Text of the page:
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Xmas: Is It Taking Christ out of Christmas?

I remember my fourth grade teacher, Mrs. Potts, opening a vein when anyone wrote “Xmas” instead of “Christmas.”  She felt there was a war on Christmas  and that people who abbreviated the name of the holiday were trying to take Christ out of Christmas.  I suppose that is true for some people, but when you look into the real story of “Xmas” you realize that something else is at work.

The story begins with the Ten Commandments.  One of those commandments says, “Do not take the name of the LORD in vain.”  The name by the way is not “LORD,” that was a respectful translation or substitute for the name.  In Hebrew THE NAME is four letters, yodh-he-vav-he. The technical term for the name is the tetragrammaton (literally, “the four letters”).  Scholars today think the name may have been pronounced—when it was pronounced—Yahweh or Yahveh.  But we aren’t sure.  This was the covenant name of God, the name revealed to Moses and Israel at Mt. Sinai. nomina_sacra

Under the influence of the commandment about the misuse of God’s name, the faithful spoke it less and less.  By the time of Jesus speaking the name was considered blasphemous in almost every circumstance. The rabbis made their mark by building a hedge about the law. If you never spoke God’s name, you could never be guilty of taking the name in vain. It was a way of safeguarding the name.  Even when reading Scripture in the synagogue, a substitute word was used.  In Aramaic-speaking synagogues the readers said “Adonai.”  In Greek-speaking synagogues they said “kyrios.”  Both mean something like “Lord” or “Master.”

The Dead Sea Scrolls provide good evidence for how the name of God was written in the centuries and decades leading up to the New Testament era.  In many of the biblical scrolls the name of God is written in paleo-Hebrew script.  That would be like shifting to a Gothic font when writing the name of God.  In other scrolls the name is not written at all; it is represented by four, thick dots written in the center of the line. In yet other scrolls where the name of God should be there is a blank in the line just large enough for the tetragrammaton.  Scholars theorize that the blank was left by a junior scribe and would have been filled in later by a senior scribe who had permission to write the name. Where there is a blank in the line, we think the senior scholar never got around to writing the divine name in the blank. These were some of the ways the faithful showed respect for the name of God.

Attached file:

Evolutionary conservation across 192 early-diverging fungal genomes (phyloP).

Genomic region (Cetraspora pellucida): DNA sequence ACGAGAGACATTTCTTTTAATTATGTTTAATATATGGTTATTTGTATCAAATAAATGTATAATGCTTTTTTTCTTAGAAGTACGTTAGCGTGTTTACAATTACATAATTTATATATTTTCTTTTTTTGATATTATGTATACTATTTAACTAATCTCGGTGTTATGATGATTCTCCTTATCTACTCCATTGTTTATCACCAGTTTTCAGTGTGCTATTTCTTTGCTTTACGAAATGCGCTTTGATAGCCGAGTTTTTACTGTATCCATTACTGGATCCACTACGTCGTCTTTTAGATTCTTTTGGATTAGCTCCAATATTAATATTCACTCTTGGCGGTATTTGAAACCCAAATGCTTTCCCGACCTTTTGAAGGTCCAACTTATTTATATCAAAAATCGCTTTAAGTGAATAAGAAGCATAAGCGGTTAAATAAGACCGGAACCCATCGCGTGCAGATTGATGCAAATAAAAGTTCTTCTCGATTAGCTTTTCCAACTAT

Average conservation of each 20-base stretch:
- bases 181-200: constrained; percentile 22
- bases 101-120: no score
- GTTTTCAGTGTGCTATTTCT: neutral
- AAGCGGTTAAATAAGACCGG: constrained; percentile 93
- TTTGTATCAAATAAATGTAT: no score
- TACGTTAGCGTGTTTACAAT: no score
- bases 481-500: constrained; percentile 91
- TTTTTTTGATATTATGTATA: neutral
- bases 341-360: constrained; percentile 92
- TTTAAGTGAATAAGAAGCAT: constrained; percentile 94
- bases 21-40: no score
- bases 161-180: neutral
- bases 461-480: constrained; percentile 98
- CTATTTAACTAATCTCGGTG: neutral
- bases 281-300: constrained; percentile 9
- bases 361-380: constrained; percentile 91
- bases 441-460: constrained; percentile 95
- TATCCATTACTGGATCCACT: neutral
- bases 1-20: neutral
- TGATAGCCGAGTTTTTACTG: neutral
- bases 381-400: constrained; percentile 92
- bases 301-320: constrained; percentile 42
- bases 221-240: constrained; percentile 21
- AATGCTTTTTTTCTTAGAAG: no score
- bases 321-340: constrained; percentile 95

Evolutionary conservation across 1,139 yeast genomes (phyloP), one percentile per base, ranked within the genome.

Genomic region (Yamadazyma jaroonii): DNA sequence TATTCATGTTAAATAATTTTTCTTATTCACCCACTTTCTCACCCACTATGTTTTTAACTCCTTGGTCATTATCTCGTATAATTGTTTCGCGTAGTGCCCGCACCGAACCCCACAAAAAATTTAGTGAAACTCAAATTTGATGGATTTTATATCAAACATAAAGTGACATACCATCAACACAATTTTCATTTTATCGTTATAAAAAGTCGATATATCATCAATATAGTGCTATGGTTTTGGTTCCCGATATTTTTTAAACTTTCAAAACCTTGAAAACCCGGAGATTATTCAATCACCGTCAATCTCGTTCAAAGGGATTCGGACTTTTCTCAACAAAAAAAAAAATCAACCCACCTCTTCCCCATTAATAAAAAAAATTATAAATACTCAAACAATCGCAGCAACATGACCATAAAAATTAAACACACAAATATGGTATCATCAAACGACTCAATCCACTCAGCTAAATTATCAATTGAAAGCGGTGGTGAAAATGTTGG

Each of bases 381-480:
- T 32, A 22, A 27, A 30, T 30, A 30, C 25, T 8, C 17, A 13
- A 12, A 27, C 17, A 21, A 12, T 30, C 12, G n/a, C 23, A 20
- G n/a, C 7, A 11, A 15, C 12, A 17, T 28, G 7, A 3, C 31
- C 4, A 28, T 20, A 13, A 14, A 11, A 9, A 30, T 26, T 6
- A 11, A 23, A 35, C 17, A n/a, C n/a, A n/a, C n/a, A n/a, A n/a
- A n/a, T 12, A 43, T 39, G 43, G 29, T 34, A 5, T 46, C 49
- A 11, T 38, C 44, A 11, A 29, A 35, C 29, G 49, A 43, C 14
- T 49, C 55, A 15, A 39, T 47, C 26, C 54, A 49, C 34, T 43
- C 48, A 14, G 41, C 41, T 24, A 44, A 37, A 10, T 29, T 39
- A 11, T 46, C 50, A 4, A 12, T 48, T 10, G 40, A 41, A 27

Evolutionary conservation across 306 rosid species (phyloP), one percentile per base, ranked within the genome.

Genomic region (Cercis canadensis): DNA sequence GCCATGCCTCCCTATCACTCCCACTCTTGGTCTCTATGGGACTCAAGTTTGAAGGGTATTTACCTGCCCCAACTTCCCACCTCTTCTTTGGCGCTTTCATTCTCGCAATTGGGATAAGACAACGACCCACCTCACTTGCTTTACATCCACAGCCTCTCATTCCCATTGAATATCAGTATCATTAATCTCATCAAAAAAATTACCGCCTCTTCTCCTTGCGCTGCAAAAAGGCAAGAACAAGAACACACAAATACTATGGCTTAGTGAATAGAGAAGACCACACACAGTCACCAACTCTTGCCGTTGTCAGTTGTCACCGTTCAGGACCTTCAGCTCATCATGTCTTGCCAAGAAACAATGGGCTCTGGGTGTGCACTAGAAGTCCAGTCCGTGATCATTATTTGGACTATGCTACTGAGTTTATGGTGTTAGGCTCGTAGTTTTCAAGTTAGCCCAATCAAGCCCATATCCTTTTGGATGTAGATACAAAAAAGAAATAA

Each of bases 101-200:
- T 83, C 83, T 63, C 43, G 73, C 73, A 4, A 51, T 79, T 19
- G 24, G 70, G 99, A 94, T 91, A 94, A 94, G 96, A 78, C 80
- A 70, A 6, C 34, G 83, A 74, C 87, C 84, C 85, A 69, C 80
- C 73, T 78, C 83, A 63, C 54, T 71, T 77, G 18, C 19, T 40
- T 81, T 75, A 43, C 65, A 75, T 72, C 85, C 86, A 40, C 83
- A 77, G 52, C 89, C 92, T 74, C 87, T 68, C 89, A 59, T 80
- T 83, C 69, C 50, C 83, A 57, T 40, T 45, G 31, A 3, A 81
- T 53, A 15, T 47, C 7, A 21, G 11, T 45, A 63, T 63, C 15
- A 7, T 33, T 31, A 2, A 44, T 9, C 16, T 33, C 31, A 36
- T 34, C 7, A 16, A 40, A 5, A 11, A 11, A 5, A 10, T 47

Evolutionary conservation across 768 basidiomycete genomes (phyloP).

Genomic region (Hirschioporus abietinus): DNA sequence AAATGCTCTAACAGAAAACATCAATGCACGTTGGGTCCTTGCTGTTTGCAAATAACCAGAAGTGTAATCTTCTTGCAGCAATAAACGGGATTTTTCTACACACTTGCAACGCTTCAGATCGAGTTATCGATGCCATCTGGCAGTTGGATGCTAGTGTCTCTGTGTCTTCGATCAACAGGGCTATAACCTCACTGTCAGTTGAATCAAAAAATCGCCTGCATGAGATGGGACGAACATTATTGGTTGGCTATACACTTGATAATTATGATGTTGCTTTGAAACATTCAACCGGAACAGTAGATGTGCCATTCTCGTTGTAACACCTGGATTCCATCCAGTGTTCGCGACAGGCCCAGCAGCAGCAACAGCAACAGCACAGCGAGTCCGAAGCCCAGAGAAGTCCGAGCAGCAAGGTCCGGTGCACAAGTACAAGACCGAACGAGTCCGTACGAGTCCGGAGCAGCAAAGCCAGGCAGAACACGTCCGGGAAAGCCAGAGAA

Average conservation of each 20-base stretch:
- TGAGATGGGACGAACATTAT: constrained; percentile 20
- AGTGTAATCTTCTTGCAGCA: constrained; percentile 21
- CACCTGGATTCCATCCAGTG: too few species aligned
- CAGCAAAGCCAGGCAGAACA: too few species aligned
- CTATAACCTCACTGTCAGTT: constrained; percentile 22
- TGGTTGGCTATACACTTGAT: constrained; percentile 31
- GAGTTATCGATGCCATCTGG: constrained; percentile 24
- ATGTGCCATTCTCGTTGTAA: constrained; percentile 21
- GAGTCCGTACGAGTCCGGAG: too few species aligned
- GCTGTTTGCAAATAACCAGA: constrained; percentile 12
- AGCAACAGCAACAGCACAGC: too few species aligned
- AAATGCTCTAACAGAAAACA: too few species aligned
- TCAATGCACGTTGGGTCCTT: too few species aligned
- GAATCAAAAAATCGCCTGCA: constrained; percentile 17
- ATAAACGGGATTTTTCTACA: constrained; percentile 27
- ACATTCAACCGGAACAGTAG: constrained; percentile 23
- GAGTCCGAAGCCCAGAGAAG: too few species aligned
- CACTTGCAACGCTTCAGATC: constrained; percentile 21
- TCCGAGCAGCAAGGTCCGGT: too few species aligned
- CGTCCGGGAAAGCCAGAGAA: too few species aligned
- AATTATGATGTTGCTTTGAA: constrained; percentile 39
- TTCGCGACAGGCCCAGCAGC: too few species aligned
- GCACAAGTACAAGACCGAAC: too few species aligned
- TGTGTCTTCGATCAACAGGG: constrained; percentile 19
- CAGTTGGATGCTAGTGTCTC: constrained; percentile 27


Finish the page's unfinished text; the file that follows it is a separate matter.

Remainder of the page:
Early Christians developed their own way of signaling respect for the names and titles associated with God the Father, God the Son, and God the Holy Spirit.  Copying the New Testament books in Greek, they abbreviated the names (usually first letter and last letter) and placed a line above those letters. You can see this in the picture.  Scholars refer to these as nomina sacra (Latin for “sacred names”).  Copyists continued to write sacred names this way for centuries.  It remains a common practice still among artists who create the icons used in the eastern churches.  Many names and titles were written this way including “God,” “Father,” “Jesus,” “Son of God,” “Son of Man,” “Christ,” “Lord,” “Holy Spirit.” For our purposes note the nomen sacrum for “Christ;” it was written XC. Now remember these are letters from the Greek alphabet not our Latinized version. It is not “X” (eks) the 24th letter of our English alphabet but the Greek letter “Chi,” the first letter of the title “Christ.”

Earliest versions of writing Christmas as “Xmas” in English go back to the Anglo-Saxon Chronicle (about 1100).  This predates the rise of secularism by over 600 years.  The Oxford English Dictionary cites the use of “X-“ for “Christ” as early as 1485.  In one manuscript (1551) Christmas is written as “X’temmas.”  English writers from Lord Byron (1811) to Samuel Coleridge (1801) to Lewis Carroll (1864) used the spelling we are familiar with today, “Xmas.”